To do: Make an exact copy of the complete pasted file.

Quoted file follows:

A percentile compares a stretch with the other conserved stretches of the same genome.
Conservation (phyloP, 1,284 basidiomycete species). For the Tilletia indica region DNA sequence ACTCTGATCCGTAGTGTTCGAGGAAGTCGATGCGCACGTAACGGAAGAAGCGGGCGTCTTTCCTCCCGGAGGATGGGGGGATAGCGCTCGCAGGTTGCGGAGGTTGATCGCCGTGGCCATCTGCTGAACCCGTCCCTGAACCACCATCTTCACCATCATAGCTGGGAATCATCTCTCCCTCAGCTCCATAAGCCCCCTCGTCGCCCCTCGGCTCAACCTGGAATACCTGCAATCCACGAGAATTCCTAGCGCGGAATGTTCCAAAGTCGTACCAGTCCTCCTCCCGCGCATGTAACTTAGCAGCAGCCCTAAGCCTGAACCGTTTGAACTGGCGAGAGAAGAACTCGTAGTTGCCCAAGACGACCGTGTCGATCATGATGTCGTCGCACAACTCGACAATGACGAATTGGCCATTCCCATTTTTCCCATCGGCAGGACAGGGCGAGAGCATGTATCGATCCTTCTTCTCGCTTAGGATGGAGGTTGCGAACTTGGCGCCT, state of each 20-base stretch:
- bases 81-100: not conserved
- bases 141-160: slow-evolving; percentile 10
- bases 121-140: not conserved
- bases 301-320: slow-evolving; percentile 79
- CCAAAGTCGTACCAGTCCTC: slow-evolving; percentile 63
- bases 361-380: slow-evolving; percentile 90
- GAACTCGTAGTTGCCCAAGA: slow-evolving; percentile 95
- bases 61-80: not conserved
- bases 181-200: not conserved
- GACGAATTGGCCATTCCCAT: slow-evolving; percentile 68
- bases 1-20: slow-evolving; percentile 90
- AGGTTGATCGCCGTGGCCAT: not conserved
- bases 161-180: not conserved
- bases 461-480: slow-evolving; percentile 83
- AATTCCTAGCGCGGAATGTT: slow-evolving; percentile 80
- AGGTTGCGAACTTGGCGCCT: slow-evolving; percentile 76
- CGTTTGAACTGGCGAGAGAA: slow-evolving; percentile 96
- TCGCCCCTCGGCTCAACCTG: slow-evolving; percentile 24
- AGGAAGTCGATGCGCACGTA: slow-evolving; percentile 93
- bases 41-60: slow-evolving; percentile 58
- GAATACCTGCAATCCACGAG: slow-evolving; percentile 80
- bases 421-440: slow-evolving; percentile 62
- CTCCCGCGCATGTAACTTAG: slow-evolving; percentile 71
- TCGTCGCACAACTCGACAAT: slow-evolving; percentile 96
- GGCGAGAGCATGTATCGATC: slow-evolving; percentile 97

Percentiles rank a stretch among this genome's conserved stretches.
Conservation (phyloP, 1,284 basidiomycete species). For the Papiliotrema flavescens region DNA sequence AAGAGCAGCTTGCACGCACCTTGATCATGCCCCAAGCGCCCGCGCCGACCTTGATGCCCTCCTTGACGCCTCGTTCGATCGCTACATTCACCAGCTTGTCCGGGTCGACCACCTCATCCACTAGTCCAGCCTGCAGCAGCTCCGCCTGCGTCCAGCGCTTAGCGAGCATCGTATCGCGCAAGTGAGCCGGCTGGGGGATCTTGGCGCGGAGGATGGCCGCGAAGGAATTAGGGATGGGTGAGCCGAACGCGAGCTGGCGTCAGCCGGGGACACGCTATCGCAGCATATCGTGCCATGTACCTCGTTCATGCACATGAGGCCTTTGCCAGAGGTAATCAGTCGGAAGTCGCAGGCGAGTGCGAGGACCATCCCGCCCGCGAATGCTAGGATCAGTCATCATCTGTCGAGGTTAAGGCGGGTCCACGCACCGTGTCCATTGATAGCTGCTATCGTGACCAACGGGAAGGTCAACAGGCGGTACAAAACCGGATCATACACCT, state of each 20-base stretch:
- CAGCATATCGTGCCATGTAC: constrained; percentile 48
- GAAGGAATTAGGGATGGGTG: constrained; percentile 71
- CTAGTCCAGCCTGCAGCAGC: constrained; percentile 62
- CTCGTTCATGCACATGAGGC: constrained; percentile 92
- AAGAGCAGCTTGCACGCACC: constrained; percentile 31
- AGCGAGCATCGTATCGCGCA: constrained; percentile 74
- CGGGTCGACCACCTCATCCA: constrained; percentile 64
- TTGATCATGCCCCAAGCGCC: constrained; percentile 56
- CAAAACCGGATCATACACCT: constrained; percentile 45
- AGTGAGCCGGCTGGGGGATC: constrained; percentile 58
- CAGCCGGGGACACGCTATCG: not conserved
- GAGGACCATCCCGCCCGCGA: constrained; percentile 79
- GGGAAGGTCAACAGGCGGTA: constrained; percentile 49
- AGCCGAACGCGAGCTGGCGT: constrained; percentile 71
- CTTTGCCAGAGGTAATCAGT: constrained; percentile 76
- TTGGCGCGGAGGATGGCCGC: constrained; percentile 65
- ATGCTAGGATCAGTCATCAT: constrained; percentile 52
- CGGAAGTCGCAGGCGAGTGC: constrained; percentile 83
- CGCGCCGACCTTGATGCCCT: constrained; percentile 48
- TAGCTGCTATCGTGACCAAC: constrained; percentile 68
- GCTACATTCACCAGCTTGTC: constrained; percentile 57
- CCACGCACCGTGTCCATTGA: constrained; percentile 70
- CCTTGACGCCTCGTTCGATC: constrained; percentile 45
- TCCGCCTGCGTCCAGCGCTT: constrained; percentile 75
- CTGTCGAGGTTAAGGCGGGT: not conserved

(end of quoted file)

A percentile compares a stretch with the other conserved stretches of the same genome.
Conservation (phyloP, 1,284 basidiomycete species). For the Tilletia indica region DNA sequence ACTCTGATCCGTAGTGTTCGAGGAAGTCGATGCGCACGTAACGGAAGAAGCGGGCGTCTTTCCTCCCGGAGGATGGGGGGATAGCGCTCGCAGGTTGCGGAGGTTGATCGCCGTGGCCATCTGCTGAACCCGTCCCTGAACCACCATCTTCACCATCATAGCTGGGAATCATCTCTCCCTCAGCTCCATAAGCCCCCTCGTCGCCCCTCGGCTCAACCTGGAATACCTGCAATCCACGAGAATTCCTAGCGCGGAATGTTCCAAAGTCGTACCAGTCCTCCTCCCGCGCATGTAACTTAGCAGCAGCCCTAAGCCTGAACCGTTTGAACTGGCGAGAGAAGAACTCGTAGTTGCCCAAGACGACCGTGTCGATCATGATGTCGTCGCACAACTCGACAATGACGAATTGGCCATTCCCATTTTTCCCATCGGCAGGACAGGGCGAGAGCATGTATCGATCCTTCTTCTCGCTTAGGATGGAGGTTGCGAACTTGGCGCCT, state of each 20-base stretch:
- bases 81-100: not conserved
- bases 141-160: slow-evolving; percentile 10
- bases 121-140: not conserved
- bases 301-320: slow-evolving; percentile 79
- CCAAAGTCGTACCAGTCCTC: slow-evolving; percentile 63
- bases 361-380: slow-evolving; percentile 90
- GAACTCGTAGTTGCCCAAGA: slow-evolving; percentile 95
- bases 61-80: not conserved
- bases 181-200: not conserved
- GACGAATTGGCCATTCCCAT: slow-evolving; percentile 68
- bases 1-20: slow-evolving; percentile 90
- AGGTTGATCGCCGTGGCCAT: not conserved
- bases 161-180: not conserved
- bases 461-480: slow-evolving; percentile 83
- AATTCCTAGCGCGGAATGTT: slow-evolving; percentile 80
- AGGTTGCGAACTTGGCGCCT: slow-evolving; percentile 76
- CGTTTGAACTGGCGAGAGAA: slow-evolving; percentile 96
- TCGCCCCTCGGCTCAACCTG: slow-evolving; percentile 24
- AGGAAGTCGATGCGCACGTA: slow-evolving; percentile 93
- bases 41-60: slow-evolving; percentile 58
- GAATACCTGCAATCCACGAG: slow-evolving; percentile 80
- bases 421-440: slow-evolving; percentile 62
- CTCCCGCGCATGTAACTTAG: slow-evolving; percentile 71
- TCGTCGCACAACTCGACAAT: slow-evolving; percentile 96
- GGCGAGAGCATGTATCGATC: slow-evolving; percentile 97

Percentiles rank a stretch among this genome's conserved stretches.
Conservation (phyloP, 1,284 basidiomycete species). For the Papiliotrema flavescens region DNA sequence AAGAGCAGCTTGCACGCACCTTGATCATGCCCCAAGCGCCCGCGCCGACCTTGATGCCCTCCTTGACGCCTCGTTCGATCGCTACATTCACCAGCTTGTCCGGGTCGACCACCTCATCCACTAGTCCAGCCTGCAGCAGCTCCGCCTGCGTCCAGCGCTTAGCGAGCATCGTATCGCGCAAGTGAGCCGGCTGGGGGATCTTGGCGCGGAGGATGGCCGCGAAGGAATTAGGGATGGGTGAGCCGAACGCGAGCTGGCGTCAGCCGGGGACACGCTATCGCAGCATATCGTGCCATGTACCTCGTTCATGCACATGAGGCCTTTGCCAGAGGTAATCAGTCGGAAGTCGCAGGCGAGTGCGAGGACCATCCCGCCCGCGAATGCTAGGATCAGTCATCATCTGTCGAGGTTAAGGCGGGTCCACGCACCGTGTCCATTGATAGCTGCTATCGTGACCAACGGGAAGGTCAACAGGCGGTACAAAACCGGATCATACACCT, state of each 20-base stretch:
- CAGCATATCGTGCCATGTAC: constrained; percentile 48
- GAAGGAATTAGGGATGGGTG: constrained; percentile 71
- CTAGTCCAGCCTGCAGCAGC: constrained; percentile 62
- CTCGTTCATGCACATGAGGC: constrained; percentile 92
- AAGAGCAGCTTGCACGCACC: constrained; percentile 31
- AGCGAGCATCGTATCGCGCA: constrained; percentile 74
- CGGGTCGACCACCTCATCCA: constrained; percentile 64
- TTGATCATGCCCCAAGCGCC: constrained; percentile 56
- CAAAACCGGATCATACACCT: constrained; percentile 45
- AGTGAGCCGGCTGGGGGATC: constrained; percentile 58
- CAGCCGGGGACACGCTATCG: not conserved
- GAGGACCATCCCGCCCGCGA: constrained; percentile 79
- GGGAAGGTCAACAGGCGGTA: constrained; percentile 49
- AGCCGAACGCGAGCTGGCGT: constrained; percentile 71
- CTTTGCCAGAGGTAATCAGT: constrained; percentile 76
- TTGGCGCGGAGGATGGCCGC: constrained; percentile 65
- ATGCTAGGATCAGTCATCAT: constrained; percentile 52
- CGGAAGTCGCAGGCGAGTGC: constrained; percentile 83
- CGCGCCGACCTTGATGCCCT: constrained; percentile 48
- TAGCTGCTATCGTGACCAAC: constrained; percentile 68
- GCTACATTCACCAGCTTGTC: constrained; percentile 57
- CCACGCACCGTGTCCATTGA: constrained; percentile 70
- CCTTGACGCCTCGTTCGATC: constrained; percentile 45
- TCCGCCTGCGTCCAGCGCTT: constrained; percentile 75
- CTGTCGAGGTTAAGGCGGGT: not conserved